Sunday, December 25, 2005

Aaron vs. Celebrity
I saw an advertisement for FOX's upcoming "Skating with Celebrities" and no, it's not a spoof of "Dancing with Celebrities" (which in turn, is not a parody of anything, not intentionally, at least). And as the episode ended, I realized that I really didn't know any of the celebrities. Which begs the question: What constitutes a celebrity? Are you a star simply because you were once on Full House? It seems to me that there has to be more to it than that, otherwise there's probably just as many celebrities as there are ordinary people.

According to the dictionary (that little read source), you need to be a widely known person. Being a former anything disqualifies you, as you are currently nothing. That is, off the radar. Negligible. Absent. In fact, if we're tuning in to watch just out of disbelief that you are actually still alive, you are anti-celebrity. Next time, hire yourself some paparazzi (an ugly necessity to maintain that image), and stay in that artificially created spotlight. I mean, I was a child model (that is, I was in a single print advertisement); should I qualify? (The answer is: Yes. But that's another story.)

No, a celebrity is maintained by making the personal image synonymous with their work. That's why high-profile musicians have such high-profile stories. All the rappers have their feuds, all the teeny-boppers have their... well... their "teeny-boppers," and all the rock bands wear their hearts on their sleeves, chests, ass-checks... wherever the ink fits, really. Unless an actor throws a phone at someone every now and then, we tend to forget the films they've been it: the principle is, we have to be interested equally in the person and their work for them to become celebrity.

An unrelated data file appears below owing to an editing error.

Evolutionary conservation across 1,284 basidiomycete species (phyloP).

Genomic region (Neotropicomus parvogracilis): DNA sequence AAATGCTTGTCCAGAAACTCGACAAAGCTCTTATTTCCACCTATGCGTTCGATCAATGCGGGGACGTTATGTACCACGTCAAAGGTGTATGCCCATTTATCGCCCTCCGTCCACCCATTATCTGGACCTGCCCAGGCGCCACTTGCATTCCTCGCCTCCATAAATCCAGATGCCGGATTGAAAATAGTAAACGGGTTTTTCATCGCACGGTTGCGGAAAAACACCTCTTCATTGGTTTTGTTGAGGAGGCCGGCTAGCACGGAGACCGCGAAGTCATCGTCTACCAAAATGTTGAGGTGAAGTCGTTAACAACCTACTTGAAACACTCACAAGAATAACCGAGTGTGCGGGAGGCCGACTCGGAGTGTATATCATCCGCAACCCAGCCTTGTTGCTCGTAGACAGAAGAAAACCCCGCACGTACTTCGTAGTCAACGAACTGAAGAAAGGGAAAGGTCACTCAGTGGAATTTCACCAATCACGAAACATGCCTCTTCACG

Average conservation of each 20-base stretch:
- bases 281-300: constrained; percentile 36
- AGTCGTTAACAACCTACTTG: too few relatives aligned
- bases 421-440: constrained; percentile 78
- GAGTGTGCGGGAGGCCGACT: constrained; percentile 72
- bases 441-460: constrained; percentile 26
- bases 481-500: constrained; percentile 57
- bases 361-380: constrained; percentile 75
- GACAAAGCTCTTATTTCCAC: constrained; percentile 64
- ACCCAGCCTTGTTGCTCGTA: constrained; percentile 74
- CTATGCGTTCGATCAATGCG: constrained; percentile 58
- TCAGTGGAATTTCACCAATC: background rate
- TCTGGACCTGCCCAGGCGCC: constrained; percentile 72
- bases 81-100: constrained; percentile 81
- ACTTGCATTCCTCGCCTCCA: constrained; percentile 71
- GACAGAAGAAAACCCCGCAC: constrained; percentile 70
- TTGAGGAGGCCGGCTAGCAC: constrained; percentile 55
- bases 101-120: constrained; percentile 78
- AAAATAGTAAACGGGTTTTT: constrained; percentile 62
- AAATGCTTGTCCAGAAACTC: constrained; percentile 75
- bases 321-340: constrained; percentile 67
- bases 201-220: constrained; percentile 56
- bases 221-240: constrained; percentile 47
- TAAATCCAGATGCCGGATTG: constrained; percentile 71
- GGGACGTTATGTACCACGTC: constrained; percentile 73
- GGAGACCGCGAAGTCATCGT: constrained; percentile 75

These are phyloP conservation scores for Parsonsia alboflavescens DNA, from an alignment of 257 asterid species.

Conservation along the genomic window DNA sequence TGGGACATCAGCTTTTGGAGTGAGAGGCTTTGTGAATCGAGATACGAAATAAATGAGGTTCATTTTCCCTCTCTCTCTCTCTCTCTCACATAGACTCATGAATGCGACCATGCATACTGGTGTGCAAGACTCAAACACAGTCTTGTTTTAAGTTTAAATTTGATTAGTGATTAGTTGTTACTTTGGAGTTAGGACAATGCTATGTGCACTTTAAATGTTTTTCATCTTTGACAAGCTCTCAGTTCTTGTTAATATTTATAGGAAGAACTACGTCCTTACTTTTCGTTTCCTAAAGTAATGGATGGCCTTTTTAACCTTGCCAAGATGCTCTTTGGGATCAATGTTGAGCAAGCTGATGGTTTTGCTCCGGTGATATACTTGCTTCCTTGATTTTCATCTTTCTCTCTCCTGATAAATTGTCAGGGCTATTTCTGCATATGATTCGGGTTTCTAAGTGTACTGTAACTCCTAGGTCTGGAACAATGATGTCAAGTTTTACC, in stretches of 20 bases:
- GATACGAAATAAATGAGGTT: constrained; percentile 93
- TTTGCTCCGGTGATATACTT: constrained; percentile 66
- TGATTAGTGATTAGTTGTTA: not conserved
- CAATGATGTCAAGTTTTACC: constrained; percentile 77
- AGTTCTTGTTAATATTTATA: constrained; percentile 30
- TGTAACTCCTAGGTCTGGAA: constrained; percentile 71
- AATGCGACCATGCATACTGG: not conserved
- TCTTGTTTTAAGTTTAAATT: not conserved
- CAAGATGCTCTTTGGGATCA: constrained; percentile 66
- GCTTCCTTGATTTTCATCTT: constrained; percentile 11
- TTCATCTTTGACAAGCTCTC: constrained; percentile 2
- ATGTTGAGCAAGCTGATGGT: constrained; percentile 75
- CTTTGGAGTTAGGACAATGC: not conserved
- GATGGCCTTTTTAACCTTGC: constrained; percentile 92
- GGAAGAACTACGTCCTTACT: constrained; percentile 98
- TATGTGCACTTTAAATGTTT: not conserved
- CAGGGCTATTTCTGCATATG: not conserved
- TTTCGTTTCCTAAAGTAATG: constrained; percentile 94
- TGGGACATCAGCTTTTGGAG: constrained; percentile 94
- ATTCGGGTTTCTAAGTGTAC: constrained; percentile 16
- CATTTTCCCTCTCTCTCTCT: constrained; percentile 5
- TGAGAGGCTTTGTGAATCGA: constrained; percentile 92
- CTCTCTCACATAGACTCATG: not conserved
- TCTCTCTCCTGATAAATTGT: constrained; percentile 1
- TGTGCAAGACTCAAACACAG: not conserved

Now, I admire that one of the contestants is a rehabilitated drug-addict (that is, literally, a former child-actor). But his sad story is no different from that of Alonzo Bodden, who won (on an untelevised episode) the final Last Comic Standing. Nor that of some of the contestants on other reality TV shows. But are any of these people necessarily celebrities? I could pull some other names out of hat, friends of mine, and you'll either know them or not. What makes them a celebrity, rather than an actor, or a comic, &c, is whether you know them before I mention them. There's just too many people out there who have all performed at one point or another for them all to be celebrities. FOX needs to be honest about their schadenfraude-ing duties and just label this "Cheap Laughs."

Honestly though, we should just know people for their accomplishments, not for their status. Elvis is an iconic name, just like Jesus, but I really don't know the work of either. Should I call these people celebrities? And if I respect them just for the bankability of their name, isn't that far worse than honoring their legacies and messages? I know at least with the latter of those two icons, many people have forgotten the point because they've gotten wrapped up in the mythos, the "celebrity." Let's also think about these celebrities: they're all actors, media whores already. What about some Nobel laureates performing? What about John Ashbery?

We're lost in the pop-pop flash of the glitzy media. We want to quantify fame so that we can strive to achieve and own it, as if there were some logarithm we could perform to achieve it. And failing that, we want to laugh at those who had an opportunity for stardom, but lost it. In doing so, we inadvertently fall prey to the biggest paradox of them all: we can't see what happens to someone after their fifteen minutes are up without extending their fame. So we'll never get to see what happens when the fame falls away. And we'll go on chasing those celebrity ghosts, those people that never were or never deserved to be, from channel to channel, always indulging the hope that one day, that will be me (I mean . . . us).

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